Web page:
North Bend council seeks replacement for Garcia

With North Bend City Councilman Chris Garcia stepping down after almost five years of service, the city is looking for his replacement.

  • Thursday, October 2, 2008 9:24pm
  • News

With North Bend City Councilman Chris Garcia stepping down after almost five years of service, the city is looking for his replacement.

Garcia had been planning to leave earlier this year in order to have more free time, but stayed on as the city worked to resolve an appeal against its water rights and pass the Downtown Master Plan.

“Those [issues] were what were keeping me around,” Garcia said at his final meeting on Tuesday, March 18.

The city will accept applications for Garcia’s replacement through Monday, April 21, City Administrator Duncan Wilson told the Valley Record.

Applicants, who must have been residents of the city for at least one year, should submit a letter of interest and a short resume to North Bend City Clerk Cheryl Proffitt in person at City Hall, or through e-mail at cherylp@ci.north-bend.wa.us.

After the April 21 deadline, the Council will narrow down the candidates and conduct interviews, Wilson said, adding that it has not yet been determined how the changes in the Council might affect committee assignments.

Garcia chaired the Budget, Finance and Administration Committee, and co-chaired the Community and Economic Development Committee.

“He’s the ultimate champion of the little guy,” Mayor Ken Hearing said of Garcia. “He kept the regular folks’ interests in mind with any of his legislation. Those shoes will be tough to fill.”

Garcia was appointed to the City Council in June 2003 to replace Elaine Webber, who moved out of city limits. He was elected in 2003 to the remainder of Webber’s term and again in 2005. His term was set to expire at the end of 2009.

Garcia is co-owner of Frankie’s Pizza, a local pizza chain based in North Bend. When he first announced his plans to resign in November, Garcia told the Valley Record the demands of public office took up too much of his already-busy schedule.

“It’s purely a lack of hours in the day,” he said.

More in News

President’s emergency declaration sparks immediate legal backlash

Attorney General Bob Ferguson said his team will sue the White House if federal funds originally intended for Washington state are interrupted.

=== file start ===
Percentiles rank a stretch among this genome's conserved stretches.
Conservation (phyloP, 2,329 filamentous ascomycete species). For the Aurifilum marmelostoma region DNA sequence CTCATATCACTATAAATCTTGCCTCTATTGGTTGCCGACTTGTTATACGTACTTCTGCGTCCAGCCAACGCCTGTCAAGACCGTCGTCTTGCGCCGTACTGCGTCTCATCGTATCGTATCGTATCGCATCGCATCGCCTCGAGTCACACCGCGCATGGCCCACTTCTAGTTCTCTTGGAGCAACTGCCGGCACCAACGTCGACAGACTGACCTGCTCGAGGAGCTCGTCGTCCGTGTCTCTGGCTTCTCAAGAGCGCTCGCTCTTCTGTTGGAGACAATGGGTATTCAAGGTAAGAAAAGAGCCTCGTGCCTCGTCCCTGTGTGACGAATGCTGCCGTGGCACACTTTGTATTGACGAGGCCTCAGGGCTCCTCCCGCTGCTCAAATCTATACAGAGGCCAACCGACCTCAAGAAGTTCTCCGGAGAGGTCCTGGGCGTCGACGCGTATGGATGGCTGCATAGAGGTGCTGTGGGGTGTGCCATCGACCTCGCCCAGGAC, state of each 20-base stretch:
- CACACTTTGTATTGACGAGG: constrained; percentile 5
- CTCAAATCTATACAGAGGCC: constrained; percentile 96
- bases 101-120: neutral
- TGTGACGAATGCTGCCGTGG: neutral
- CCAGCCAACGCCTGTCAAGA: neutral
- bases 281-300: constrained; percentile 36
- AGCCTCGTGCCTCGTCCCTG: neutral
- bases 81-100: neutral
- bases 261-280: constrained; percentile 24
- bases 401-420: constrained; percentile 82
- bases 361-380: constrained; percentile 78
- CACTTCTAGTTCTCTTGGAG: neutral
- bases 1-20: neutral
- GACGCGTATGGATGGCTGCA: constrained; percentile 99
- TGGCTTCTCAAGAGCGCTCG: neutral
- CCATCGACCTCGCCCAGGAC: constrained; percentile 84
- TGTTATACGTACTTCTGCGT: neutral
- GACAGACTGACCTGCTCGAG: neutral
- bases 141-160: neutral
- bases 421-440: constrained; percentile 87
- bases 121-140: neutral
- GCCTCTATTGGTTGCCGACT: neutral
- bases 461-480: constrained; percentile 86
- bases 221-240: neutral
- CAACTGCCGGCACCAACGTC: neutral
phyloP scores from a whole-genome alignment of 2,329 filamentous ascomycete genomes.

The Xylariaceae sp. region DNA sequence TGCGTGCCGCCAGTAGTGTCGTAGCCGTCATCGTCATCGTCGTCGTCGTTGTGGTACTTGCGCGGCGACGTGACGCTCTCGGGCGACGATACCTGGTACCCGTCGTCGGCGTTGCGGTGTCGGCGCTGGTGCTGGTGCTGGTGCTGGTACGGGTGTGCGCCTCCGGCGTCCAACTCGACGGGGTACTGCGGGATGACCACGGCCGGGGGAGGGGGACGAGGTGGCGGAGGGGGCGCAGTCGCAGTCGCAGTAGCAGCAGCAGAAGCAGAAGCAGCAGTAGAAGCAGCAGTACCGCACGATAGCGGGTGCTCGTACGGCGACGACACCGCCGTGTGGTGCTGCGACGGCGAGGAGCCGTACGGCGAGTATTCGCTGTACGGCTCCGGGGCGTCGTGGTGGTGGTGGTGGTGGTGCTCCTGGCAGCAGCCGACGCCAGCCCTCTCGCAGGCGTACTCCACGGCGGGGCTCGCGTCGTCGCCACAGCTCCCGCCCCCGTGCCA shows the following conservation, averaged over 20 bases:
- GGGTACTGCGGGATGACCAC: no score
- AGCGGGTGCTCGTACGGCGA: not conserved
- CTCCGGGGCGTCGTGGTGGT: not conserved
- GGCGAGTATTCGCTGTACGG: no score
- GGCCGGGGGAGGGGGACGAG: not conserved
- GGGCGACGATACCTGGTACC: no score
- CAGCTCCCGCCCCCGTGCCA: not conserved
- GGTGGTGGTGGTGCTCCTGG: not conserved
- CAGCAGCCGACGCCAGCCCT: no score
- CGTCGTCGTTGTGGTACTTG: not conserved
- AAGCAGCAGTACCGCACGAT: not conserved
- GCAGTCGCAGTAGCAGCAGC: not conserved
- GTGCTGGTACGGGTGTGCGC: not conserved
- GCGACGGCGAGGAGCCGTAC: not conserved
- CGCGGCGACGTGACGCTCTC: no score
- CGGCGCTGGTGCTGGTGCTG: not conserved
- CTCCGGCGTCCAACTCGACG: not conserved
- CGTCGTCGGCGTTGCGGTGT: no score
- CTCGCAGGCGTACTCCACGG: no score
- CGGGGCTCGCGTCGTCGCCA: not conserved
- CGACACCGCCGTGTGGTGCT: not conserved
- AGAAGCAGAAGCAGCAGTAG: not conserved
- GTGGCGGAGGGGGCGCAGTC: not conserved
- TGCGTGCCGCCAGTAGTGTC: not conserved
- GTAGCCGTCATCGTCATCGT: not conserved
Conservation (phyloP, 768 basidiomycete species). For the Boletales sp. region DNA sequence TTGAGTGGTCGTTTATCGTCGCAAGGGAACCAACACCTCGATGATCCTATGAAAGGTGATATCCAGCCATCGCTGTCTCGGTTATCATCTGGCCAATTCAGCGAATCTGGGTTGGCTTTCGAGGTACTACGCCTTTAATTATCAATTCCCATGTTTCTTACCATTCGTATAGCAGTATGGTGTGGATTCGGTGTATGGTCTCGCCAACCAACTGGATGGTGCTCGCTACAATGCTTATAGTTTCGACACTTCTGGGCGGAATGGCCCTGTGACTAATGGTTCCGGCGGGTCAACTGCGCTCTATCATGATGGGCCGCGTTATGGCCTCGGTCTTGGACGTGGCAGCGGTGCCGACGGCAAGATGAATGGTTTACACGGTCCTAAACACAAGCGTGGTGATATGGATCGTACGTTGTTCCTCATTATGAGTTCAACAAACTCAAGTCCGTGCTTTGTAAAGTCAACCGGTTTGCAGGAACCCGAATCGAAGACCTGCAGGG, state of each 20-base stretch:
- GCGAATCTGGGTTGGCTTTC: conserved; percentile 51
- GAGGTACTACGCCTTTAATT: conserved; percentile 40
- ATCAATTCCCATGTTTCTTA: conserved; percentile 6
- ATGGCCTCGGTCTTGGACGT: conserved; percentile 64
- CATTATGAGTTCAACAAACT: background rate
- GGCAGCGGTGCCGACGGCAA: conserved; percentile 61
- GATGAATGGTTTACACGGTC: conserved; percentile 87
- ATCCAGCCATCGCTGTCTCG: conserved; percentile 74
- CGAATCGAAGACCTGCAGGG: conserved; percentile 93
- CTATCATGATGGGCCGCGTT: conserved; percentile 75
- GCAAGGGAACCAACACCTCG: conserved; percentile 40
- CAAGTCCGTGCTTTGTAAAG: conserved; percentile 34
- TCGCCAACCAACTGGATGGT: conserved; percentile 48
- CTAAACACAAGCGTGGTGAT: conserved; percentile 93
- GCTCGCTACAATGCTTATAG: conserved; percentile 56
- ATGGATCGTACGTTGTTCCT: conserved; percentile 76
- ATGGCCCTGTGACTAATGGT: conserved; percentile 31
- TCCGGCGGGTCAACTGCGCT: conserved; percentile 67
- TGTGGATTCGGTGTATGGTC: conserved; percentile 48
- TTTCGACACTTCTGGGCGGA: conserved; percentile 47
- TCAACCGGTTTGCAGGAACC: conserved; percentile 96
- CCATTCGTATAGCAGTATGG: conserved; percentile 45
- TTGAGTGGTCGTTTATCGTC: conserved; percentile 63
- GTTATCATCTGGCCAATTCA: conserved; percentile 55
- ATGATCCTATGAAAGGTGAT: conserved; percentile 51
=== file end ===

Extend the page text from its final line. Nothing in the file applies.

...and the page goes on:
Bill targets sexual health curriculum in Washington schools

Senate Bill 5395 is co-sponsored by 17 Democratic representatives and introduced by Sen. Claire Wilson, D-Federal Way.

According to King County’s Mental Illness and Drug Dependency (MIDD) annual report, Seattle had the highest rate of people using services at 36 percent of the total, followed by 31 percent from South King County, 18 percent from the greater Eastside, and 7 percent from north county including Shoreline.
Study shows King County’s treatment funding is making progress

A document on the county’s .1 percent health sales tax was accepted Wednesday by the county council.

Captain Ron Mead, commander of the Washington State Patrol in King County, directs traffic on the top of Snoqualmie Pass. Photo courtesy of Trooper Rick Johnson.
Convoy leads Snoqualmie travelers to safety

Immense snowfall led to dicey conditions on the pass.

Bothell police recruits Amanda Rees and Dan Wiseman. Ashley Hiruko/staff photo
Police chiefs: More than a year to find, train new officers

HB1253 requires new hires complete basic training requirements within two months.

River stabilization project begins planning phase

The city of Snoqualmie has partnered with King County to install 400 feet of riverbank stabilization

Image by Google Maps.
Expanding culture, government

North Bend will do a cultural exchange with the town of Mestia in the European country of Georgia.

Children’s play area at Seadrunar. Photo by Lauren Davis via Facebook
Seedy side of Seadrunar: Drug rehab center accused of neglect, exploitation

Public records reveal that Seattle facility was accused of neglecting children and clients in its care.

Russell Wilson and Ciara spoke Friday at the Tukwila Library to Foster students and other attendees as their Why Not You Foundation joined forces with the King County Library System and JPMorgan Chase to launch the DREAM BIG: Anything is Possible campaign. Photo by Kayse Angel
Russell Wilson and Ciara launch DREAM BIG campaign

Partnership with King County libraries dovetails with scholarship program for local students.

Most Read